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RIM makes hostile takeover bid for encryption vendor Certicom

BlackBerry maker RIM is looking to gain more control over the security components of its platform by launching a hostile takeover of Certicom, a vendor of encryption technology for the BlackBerry and many other mobile platforms.

Research In Motion Ltd. (RIM) is looking to gain more control over the security components of its BlackBerry platform by making a hostile takeover bid for encryption vendor Certicom Corp.

Certicom's chief product offering is its Elliptic Curve Cryptography (ECC), which is licensed by many key industry players. The company counts RIM, Microsoft, Palm, Motorola and IBM among its customers.

"Many, if not all, of RIM's products have used [Certicom]," said Craig Mathias, principal of Farpoint Group. "They might actually save money in the long run."

"[RIM] already has a relationship in place to pay for some of the technology that they license [from Certicom], but based on the amount of money we're talking about here, it makes sense to just control the company itself and dictate where you want it to go," said Jack Gold, president of J. Gold Associates.

Shares of Certicom were trading around $0.64 on Dec. 2, but since RIM publicly announced plans to offer shareholders of the company $1.50 per share, the price of the company's stock has shot up. It closed at $1.25 on Friday.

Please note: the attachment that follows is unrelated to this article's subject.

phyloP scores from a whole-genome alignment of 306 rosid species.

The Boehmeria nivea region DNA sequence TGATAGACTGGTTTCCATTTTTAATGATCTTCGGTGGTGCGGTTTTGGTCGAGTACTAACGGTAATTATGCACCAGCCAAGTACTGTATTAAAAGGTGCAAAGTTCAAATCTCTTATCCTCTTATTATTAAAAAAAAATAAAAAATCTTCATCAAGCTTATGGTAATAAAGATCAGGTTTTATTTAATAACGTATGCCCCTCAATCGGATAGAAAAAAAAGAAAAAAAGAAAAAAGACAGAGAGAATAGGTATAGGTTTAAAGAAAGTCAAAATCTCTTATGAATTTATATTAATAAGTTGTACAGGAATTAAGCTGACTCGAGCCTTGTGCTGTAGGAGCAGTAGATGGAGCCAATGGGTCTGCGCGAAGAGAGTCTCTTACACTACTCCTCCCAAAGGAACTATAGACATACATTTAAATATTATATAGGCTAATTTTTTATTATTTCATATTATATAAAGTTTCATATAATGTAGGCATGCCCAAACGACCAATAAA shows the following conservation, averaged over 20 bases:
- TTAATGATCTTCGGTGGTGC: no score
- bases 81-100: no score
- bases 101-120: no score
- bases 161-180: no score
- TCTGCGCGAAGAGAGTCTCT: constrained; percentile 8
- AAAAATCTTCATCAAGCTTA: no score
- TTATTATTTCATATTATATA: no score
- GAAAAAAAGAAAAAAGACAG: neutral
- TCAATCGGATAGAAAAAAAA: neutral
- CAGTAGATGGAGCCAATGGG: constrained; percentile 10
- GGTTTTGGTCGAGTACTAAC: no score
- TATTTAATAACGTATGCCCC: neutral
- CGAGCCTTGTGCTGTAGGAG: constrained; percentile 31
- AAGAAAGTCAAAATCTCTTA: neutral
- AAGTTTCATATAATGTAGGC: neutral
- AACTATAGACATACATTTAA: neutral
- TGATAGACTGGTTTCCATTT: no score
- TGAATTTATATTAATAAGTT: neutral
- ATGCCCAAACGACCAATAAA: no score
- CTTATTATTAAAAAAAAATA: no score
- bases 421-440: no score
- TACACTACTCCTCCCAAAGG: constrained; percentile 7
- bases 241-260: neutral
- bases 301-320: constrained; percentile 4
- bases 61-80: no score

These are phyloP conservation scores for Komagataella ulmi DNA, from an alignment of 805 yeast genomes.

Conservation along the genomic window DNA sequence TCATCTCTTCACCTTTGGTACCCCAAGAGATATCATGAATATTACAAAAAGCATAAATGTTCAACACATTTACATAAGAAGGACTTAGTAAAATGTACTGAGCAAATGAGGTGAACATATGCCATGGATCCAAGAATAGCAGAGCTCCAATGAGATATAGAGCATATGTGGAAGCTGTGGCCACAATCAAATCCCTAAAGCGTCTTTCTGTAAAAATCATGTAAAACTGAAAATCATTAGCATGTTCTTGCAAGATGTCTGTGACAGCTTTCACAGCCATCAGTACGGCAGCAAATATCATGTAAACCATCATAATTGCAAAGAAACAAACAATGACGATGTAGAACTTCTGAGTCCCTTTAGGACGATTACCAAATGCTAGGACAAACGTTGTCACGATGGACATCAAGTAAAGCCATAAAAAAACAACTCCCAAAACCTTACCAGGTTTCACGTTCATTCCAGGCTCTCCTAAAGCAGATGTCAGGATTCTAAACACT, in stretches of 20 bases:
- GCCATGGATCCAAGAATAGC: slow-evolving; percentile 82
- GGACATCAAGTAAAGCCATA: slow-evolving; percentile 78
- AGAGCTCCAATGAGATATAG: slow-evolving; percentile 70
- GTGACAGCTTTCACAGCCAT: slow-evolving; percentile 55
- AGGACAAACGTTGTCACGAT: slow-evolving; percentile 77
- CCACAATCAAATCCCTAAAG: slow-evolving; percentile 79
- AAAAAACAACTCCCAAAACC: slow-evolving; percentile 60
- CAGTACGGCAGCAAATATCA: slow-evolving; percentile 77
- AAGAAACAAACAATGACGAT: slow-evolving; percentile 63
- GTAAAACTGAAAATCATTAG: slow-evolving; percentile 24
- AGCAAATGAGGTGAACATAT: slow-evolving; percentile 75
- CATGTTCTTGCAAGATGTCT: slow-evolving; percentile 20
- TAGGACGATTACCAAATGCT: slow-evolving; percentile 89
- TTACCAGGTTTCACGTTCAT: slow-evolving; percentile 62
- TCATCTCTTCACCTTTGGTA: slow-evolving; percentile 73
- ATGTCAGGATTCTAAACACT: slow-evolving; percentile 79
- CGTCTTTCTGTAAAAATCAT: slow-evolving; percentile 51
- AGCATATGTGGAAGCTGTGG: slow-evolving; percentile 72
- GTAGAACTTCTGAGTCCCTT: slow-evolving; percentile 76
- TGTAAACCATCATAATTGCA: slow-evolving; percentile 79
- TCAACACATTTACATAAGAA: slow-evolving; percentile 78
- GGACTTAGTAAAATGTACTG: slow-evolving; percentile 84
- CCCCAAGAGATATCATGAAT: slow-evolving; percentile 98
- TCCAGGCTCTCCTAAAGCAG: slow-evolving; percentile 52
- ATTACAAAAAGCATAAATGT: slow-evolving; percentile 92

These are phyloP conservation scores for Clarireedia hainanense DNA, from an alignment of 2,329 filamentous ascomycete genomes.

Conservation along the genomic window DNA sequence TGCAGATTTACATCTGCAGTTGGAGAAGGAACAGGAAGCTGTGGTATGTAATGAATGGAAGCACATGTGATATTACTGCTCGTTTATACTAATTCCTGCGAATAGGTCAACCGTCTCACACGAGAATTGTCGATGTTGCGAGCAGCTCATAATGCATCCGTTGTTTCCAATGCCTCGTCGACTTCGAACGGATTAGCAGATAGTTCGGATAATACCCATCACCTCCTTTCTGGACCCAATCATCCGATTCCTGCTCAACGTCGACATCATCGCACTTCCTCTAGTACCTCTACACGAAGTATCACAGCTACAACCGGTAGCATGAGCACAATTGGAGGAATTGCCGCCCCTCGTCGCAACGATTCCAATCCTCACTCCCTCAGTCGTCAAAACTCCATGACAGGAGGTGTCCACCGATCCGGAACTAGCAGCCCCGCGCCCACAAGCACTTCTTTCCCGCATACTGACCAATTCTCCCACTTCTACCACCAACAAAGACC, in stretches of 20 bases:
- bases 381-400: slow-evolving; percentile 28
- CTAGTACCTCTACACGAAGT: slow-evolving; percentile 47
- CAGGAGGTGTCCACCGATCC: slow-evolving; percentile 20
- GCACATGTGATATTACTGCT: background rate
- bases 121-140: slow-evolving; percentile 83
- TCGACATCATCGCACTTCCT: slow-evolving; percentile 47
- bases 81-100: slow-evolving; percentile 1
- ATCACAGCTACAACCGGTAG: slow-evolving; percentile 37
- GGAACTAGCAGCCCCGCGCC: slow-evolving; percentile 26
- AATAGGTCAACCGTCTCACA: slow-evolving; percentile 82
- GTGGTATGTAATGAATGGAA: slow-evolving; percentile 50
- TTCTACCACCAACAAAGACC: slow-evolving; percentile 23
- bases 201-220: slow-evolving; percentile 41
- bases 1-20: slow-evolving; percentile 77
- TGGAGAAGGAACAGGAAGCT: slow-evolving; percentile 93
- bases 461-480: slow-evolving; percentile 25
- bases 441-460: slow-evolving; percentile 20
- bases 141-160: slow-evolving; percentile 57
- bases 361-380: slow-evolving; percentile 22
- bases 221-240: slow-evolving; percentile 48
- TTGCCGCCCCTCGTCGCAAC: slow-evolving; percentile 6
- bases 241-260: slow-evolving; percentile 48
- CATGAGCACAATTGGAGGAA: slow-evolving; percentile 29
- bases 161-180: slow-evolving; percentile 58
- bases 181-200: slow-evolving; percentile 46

Apparently, RIM has been negotiating with the company since February, but talks haven't progressed, so RIM is initiating the hostile takeover. Certicom has responded by publicly inviting industry rivals to make bids of their own. It has formed a subcommittee of its board of directors to evaluate RIM's bid and to seek other suitors.

Kathryn Weldon, principal analyst for enterprise mobility at Current Analysis, said RIM likes to own many of the technical underpinnings of its solutions in order have more control over them. She said this gives RIM some technical and market advantages.

RIM would get a royalty revenue stream from competitors that also license Certicom's technology, Mathias said, but he added that RIM may be interested in keeping the company's technology out of the hands of its competitors in the long run.

The security of the BlackBerry platform has been a key differentiator for RIM in the enterprise market. Taking control of a leading developer of encryption will only boost that market advantage.

"The security business is going to be important forever," Mathias said. "And advances in security – anything that makes security more secure or easier to use or provides demonstrable competitive advantage – [will] have value. Obviously, RIM picked Certicom's technology way back when, so it sees something there."

Certicom also serves more than just the mobile computing market. It provides security technology for asset management systems, chip manufacturers, telecoms, and the gambling industry.

It remains to be seen whether another player will come forward to compete with RIM for Certicom, but Gold doubts that the company is opposed to being acquired by RIM.

"I don't think Certicom is trying to fight off the bid," he said. "It's just trying to leverage it to get more money from someone else."

Let us know what you think about the story; email: Shamus McGillicuddy, News Editor

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